The Hold app—already used by 40% of students in Norway—allows users to earn rewards such as cinema tickets for not using their phone
It’s March 2012, the middle of exam term and my friend is in despair. Why? She can’t access her Facebook.
Nordic app Hold is hoping to combat such examples of student smartphone addiction. It rewards users for not looking at their phones on campus – a task so difficult for my zombified-friend that she resorted to using a website that locks her out of all social media accounts.
In Norway, 40% of students use Hold. One in eight people are addicted to their phones and, at university, this can be toxic. Using Hold requires self-restraint: press a button and the app will time how long you refrain from using your phone, but there are no punishments if you do. If you don’t, however, you will be rewarded with points that can be redeemed at partner businesses – you can cash in for cinema tickets, for example.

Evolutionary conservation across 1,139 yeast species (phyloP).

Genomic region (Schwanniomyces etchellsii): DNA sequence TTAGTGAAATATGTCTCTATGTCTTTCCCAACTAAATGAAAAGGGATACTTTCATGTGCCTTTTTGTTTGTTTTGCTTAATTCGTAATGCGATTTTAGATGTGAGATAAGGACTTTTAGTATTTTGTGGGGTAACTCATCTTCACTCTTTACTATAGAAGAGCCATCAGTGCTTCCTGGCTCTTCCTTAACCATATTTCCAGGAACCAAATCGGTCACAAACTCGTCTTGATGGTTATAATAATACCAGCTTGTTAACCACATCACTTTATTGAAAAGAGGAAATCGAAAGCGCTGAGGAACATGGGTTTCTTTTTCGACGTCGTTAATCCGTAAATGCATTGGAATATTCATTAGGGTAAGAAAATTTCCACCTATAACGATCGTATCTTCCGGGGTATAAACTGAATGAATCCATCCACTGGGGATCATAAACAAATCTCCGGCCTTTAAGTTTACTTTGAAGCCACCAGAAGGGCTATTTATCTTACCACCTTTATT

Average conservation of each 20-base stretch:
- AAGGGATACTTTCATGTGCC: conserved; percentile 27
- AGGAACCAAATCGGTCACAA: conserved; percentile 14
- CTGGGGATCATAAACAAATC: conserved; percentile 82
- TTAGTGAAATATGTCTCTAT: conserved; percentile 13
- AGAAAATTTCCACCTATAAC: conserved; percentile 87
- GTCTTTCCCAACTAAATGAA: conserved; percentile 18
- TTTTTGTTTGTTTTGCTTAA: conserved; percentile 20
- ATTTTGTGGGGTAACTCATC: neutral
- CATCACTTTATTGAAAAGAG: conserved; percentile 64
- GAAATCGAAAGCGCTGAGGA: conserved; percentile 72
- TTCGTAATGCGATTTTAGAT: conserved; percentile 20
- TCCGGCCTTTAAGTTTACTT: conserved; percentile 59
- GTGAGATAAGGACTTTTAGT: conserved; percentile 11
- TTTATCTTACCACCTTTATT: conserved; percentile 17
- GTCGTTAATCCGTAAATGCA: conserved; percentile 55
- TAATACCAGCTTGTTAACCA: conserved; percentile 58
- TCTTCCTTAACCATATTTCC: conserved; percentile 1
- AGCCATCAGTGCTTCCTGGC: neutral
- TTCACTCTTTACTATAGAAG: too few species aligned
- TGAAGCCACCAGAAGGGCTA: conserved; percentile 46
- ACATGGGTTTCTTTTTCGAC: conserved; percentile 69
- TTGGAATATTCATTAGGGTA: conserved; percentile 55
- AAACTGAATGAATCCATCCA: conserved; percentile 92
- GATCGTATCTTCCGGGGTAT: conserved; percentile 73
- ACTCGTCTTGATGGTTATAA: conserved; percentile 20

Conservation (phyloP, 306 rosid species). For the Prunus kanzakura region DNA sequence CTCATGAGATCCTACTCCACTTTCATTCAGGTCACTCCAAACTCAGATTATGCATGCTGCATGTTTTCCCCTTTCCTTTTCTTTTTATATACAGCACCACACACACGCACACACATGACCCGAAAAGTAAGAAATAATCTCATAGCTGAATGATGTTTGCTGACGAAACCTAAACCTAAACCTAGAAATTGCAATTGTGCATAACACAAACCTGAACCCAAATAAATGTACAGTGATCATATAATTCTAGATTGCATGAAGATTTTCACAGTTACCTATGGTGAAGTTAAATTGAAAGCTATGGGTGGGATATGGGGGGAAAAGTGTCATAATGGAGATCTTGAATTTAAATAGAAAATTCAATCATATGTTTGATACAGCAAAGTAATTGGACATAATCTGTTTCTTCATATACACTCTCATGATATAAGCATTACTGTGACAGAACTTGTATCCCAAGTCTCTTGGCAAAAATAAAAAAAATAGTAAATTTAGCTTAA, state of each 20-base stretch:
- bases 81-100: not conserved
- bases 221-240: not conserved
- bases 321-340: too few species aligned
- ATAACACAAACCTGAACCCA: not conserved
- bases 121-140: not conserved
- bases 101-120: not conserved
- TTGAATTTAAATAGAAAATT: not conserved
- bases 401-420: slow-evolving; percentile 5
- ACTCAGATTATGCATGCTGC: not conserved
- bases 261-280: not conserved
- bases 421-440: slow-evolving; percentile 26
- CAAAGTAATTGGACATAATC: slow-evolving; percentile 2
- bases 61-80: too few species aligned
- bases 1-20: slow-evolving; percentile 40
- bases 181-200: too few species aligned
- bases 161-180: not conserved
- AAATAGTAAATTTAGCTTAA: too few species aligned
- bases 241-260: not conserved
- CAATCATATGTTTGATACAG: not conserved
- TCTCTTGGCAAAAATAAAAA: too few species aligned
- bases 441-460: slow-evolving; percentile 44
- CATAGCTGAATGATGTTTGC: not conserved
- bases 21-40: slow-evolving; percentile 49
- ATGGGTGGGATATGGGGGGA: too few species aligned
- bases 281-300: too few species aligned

Since I’m still a student, I decided to put the app to the test. It’s harder than I imagine – I am the sort of person, it turns out, who just needs to look at this email right now… And this WhatsApp. And my Instagram. And, er … Candy Crush.
Why doesn’t the app just block me from distractions, so I’m not tempted by them? “We are trying to change long-term habits, not force people,” says creator Maths Mathiesen. “We want their relationship to their phones to change.”
By the end of the week, the app hadn’t changed my phone-checking habits, but it did make me seriously question my phone usage. Resisting my phone for 20 minutes (the threshold at which you can start earning points for rewards) proved excruciating – but it also highlighted how much looking at my phone for a second disrupts my concentration span.
Hold is still building up its network of sponsors in the UK, with beta versions being rolled out across universities in London over the next month. The rewards on offer are currently quite limited – one of them is pencils – although I’m told that Nordic students have won trips around the world. But I suppose the real reward is not spending £50,000 on a degree, only to end up with a bad grade thanks to your need to compulsively refresh, scroll and repeat.
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